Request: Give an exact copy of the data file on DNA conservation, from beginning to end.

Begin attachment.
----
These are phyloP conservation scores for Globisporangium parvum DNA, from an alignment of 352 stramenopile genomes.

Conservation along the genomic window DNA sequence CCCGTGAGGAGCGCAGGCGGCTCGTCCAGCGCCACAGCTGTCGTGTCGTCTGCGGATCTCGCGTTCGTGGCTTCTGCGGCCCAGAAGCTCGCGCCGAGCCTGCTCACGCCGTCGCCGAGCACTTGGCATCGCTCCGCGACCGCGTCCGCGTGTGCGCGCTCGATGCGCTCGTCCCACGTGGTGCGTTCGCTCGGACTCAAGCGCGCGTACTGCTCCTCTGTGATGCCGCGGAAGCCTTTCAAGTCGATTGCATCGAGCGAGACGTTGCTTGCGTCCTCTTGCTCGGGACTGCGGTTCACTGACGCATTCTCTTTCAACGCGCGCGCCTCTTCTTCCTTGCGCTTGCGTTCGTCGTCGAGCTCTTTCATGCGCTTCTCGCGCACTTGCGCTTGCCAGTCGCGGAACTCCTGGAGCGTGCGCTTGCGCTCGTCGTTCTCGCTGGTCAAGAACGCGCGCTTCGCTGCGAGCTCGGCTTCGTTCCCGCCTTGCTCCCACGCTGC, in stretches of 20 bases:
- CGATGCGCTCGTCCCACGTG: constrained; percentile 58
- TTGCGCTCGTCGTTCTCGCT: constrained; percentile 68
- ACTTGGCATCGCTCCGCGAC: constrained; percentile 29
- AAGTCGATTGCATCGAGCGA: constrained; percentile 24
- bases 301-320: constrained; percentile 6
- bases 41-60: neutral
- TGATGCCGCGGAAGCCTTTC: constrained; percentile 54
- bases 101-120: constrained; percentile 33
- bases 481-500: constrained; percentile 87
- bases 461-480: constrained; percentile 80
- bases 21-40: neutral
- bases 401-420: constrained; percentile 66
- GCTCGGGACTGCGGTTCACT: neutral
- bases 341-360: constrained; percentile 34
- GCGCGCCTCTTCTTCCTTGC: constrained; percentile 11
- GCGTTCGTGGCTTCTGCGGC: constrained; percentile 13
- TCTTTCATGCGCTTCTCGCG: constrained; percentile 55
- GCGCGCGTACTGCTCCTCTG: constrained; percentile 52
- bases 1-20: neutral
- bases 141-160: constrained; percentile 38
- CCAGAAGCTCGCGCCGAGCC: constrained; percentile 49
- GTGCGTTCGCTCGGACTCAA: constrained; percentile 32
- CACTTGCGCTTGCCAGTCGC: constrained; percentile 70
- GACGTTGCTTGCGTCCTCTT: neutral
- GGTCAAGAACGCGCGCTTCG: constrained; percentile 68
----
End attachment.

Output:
These are phyloP conservation scores for Globisporangium parvum DNA, from an alignment of 352 stramenopile genomes.

Conservation along the genomic window DNA sequence CCCGTGAGGAGCGCAGGCGGCTCGTCCAGCGCCACAGCTGTCGTGTCGTCTGCGGATCTCGCGTTCGTGGCTTCTGCGGCCCAGAAGCTCGCGCCGAGCCTGCTCACGCCGTCGCCGAGCACTTGGCATCGCTCCGCGACCGCGTCCGCGTGTGCGCGCTCGATGCGCTCGTCCCACGTGGTGCGTTCGCTCGGACTCAAGCGCGCGTACTGCTCCTCTGTGATGCCGCGGAAGCCTTTCAAGTCGATTGCATCGAGCGAGACGTTGCTTGCGTCCTCTTGCTCGGGACTGCGGTTCACTGACGCATTCTCTTTCAACGCGCGCGCCTCTTCTTCCTTGCGCTTGCGTTCGTCGTCGAGCTCTTTCATGCGCTTCTCGCGCACTTGCGCTTGCCAGTCGCGGAACTCCTGGAGCGTGCGCTTGCGCTCGTCGTTCTCGCTGGTCAAGAACGCGCGCTTCGCTGCGAGCTCGGCTTCGTTCCCGCCTTGCTCCCACGCTGC, in stretches of 20 bases:
- CGATGCGCTCGTCCCACGTG: constrained; percentile 58
- TTGCGCTCGTCGTTCTCGCT: constrained; percentile 68
- ACTTGGCATCGCTCCGCGAC: constrained; percentile 29
- AAGTCGATTGCATCGAGCGA: constrained; percentile 24
- bases 301-320: constrained; percentile 6
- bases 41-60: neutral
- TGATGCCGCGGAAGCCTTTC: constrained; percentile 54
- bases 101-120: constrained; percentile 33
- bases 481-500: constrained; percentile 87
- bases 461-480: constrained; percentile 80
- bases 21-40: neutral
- bases 401-420: constrained; percentile 66
- GCTCGGGACTGCGGTTCACT: neutral
- bases 341-360: constrained; percentile 34
- GCGCGCCTCTTCTTCCTTGC: constrained; percentile 11
- GCGTTCGTGGCTTCTGCGGC: constrained; percentile 13
- TCTTTCATGCGCTTCTCGCG: constrained; percentile 55
- GCGCGCGTACTGCTCCTCTG: constrained; percentile 52
- bases 1-20: neutral
- bases 141-160: constrained; percentile 38
- CCAGAAGCTCGCGCCGAGCC: constrained; percentile 49
- GTGCGTTCGCTCGGACTCAA: constrained; percentile 32
- CACTTGCGCTTGCCAGTCGC: constrained; percentile 70
- GACGTTGCTTGCGTCCTCTT: neutral
- GGTCAAGAACGCGCGCTTCG: constrained; percentile 68